Twice a year, I go to Kendall College of Art and Design (KCAD) in Grand Rapids, MI, as a guest lecturer and facilitator for the Collaborative Design program. This program is designed to help young, focused art students bridge the gap between pure art and professional work. The truth is, almost everything made in the professional arena is produced through a collaborative process.
An interest in understanding the nuances and practical skills needed to work in a collaborative scenario probably doesn’t make the top 100 list of Reasons I Went to Art School. Talent and passion for art, creativity, and design help explain why so many students attend art school. What the good people at KCAD realized is that, in order to help their students prepare to be successful after college, they needed to begin learning how to be productive in a group setting.
Unique Project Challenges Students to Make an Impact on Their Community
In the Collaborative Design program, students are given a unique challenge – create and plan a large-scale project for the KCAD community. They are given one semester to come up with a stellar idea and gather data to support a proposed execution approach. The semester ends with a public presentation of the project plan and supporting data, which is often attended by KCAD’s top administrators, as well as serious movers and shakers in the community (think: real estate developers, city government officials, etc.). The stakes are real for the students: not only does their grade depend on the quality of this event, but these presentations have sparked meaningful change for the KCAD community over time. As we all know, ideas become words, and words become actions!
Addressing the “What,” “How,” and “Why” of the Project
This leads to where I come in. I drop into the class right at the point where the students need to convert their amazing idea into practical actions that will lead them to a successful execution. When I join the class, I listen to an explanation of their project idea and push the students to tell me why the project is a good idea. After we have this foundation, I get into what. I ask them to describe to me what they need to accomplish. Once they verbalize this, we get into the real work: the how. This is where things get good and I begin to dork-out in a project managery sense. Using a whiteboard, the students and I start to brainstorm every little thing that will need to be done to get them to where they are going. Some of these questions include:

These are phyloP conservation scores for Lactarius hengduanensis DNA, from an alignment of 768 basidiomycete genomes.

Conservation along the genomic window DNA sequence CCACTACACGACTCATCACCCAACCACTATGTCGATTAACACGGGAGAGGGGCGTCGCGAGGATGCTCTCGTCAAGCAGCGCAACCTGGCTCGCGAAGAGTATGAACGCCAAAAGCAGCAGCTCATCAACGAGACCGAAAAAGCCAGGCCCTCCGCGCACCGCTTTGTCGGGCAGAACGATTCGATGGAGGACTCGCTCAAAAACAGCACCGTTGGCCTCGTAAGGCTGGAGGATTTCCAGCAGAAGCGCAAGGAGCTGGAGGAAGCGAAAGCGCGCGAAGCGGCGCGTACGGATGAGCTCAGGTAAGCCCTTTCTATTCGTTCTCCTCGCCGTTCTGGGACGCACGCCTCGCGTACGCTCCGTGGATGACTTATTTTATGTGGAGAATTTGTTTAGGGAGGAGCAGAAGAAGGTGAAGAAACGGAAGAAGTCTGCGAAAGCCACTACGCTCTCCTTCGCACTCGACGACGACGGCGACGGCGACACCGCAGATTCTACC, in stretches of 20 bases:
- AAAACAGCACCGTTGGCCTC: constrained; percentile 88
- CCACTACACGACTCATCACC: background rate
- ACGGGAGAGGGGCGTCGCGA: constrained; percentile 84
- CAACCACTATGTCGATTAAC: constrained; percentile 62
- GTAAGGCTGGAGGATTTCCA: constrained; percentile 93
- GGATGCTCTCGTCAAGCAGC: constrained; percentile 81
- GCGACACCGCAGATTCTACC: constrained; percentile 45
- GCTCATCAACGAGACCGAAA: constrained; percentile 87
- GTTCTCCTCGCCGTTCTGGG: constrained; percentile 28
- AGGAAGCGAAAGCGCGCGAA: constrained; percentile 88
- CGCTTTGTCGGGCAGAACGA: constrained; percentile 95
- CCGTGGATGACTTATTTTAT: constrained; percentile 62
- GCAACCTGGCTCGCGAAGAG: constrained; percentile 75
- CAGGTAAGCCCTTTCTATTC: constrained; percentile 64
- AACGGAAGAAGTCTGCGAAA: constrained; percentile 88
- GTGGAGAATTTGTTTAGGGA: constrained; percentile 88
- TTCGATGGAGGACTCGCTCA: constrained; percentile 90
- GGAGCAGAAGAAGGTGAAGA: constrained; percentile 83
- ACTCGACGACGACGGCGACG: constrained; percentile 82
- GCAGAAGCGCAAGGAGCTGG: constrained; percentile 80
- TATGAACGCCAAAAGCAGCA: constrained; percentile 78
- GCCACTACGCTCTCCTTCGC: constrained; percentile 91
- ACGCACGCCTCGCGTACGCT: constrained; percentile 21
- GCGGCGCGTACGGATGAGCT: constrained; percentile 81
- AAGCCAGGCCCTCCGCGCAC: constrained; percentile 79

- Who is going to create the survey they will use to collect data from the campus?
- Who will design the branding for the social media accounts that will publicize the event where they will collect data?
- Who will pick up the pizza that will lure their subjects in to take the survey?
- Who will bring the paper plates?
- Who will crunch the numbers?
- Who will speak during the final presentation?
- In what order will the team members speak?
As we tease out these details, I see the students’ eyes get wider and wider. I love seeing this mix of shock and realization. The shock comes from the workload they have suddenly realized is unavoidable. They’re understanding just how much work is involved to get a project off the ground, how important it is that they work together, and finally start to understand the formula that moves ideas into action. As they begin to assign and complete these actions, they start feeling empowered! I just love this moment and that is why I have been volunteering my time to jump into this year after year.
Finding Purpose in Teaching Students the Importance of Collaboration
The benefit for me doesn’t stop at the joy of seeing young people understand that they can accomplish big things; it translates directly to my professional life, as well. As I walk these students through the basics of the project management process (need -> core solution idea -> brainstorming -> planning -> revision -> execution), I feel myself becoming more grounded. Life working as a project manager and a director of a department can begin to seem pretty complicated over time. But if you let all the white noise of life fall away for a moment, you remember that everything boils down to a group of people trying to accomplish something significant. No matter the scale or stakes, the essence of what we do relies on the same simple foundational elements, and if we commit to doing the hard work needed to move through the collaborative process systematically, we can accomplish great things.
I’ve had the privilege of cultivating and encouraging a collaborative environment at CQL. With every project we take on, we not only work alongside our clients but also ourselves as a unified team. If you’re interested in learning more about CQL’s Project Management skills for your business, contact us at firstname.lastname@example.org or by clicking the button below: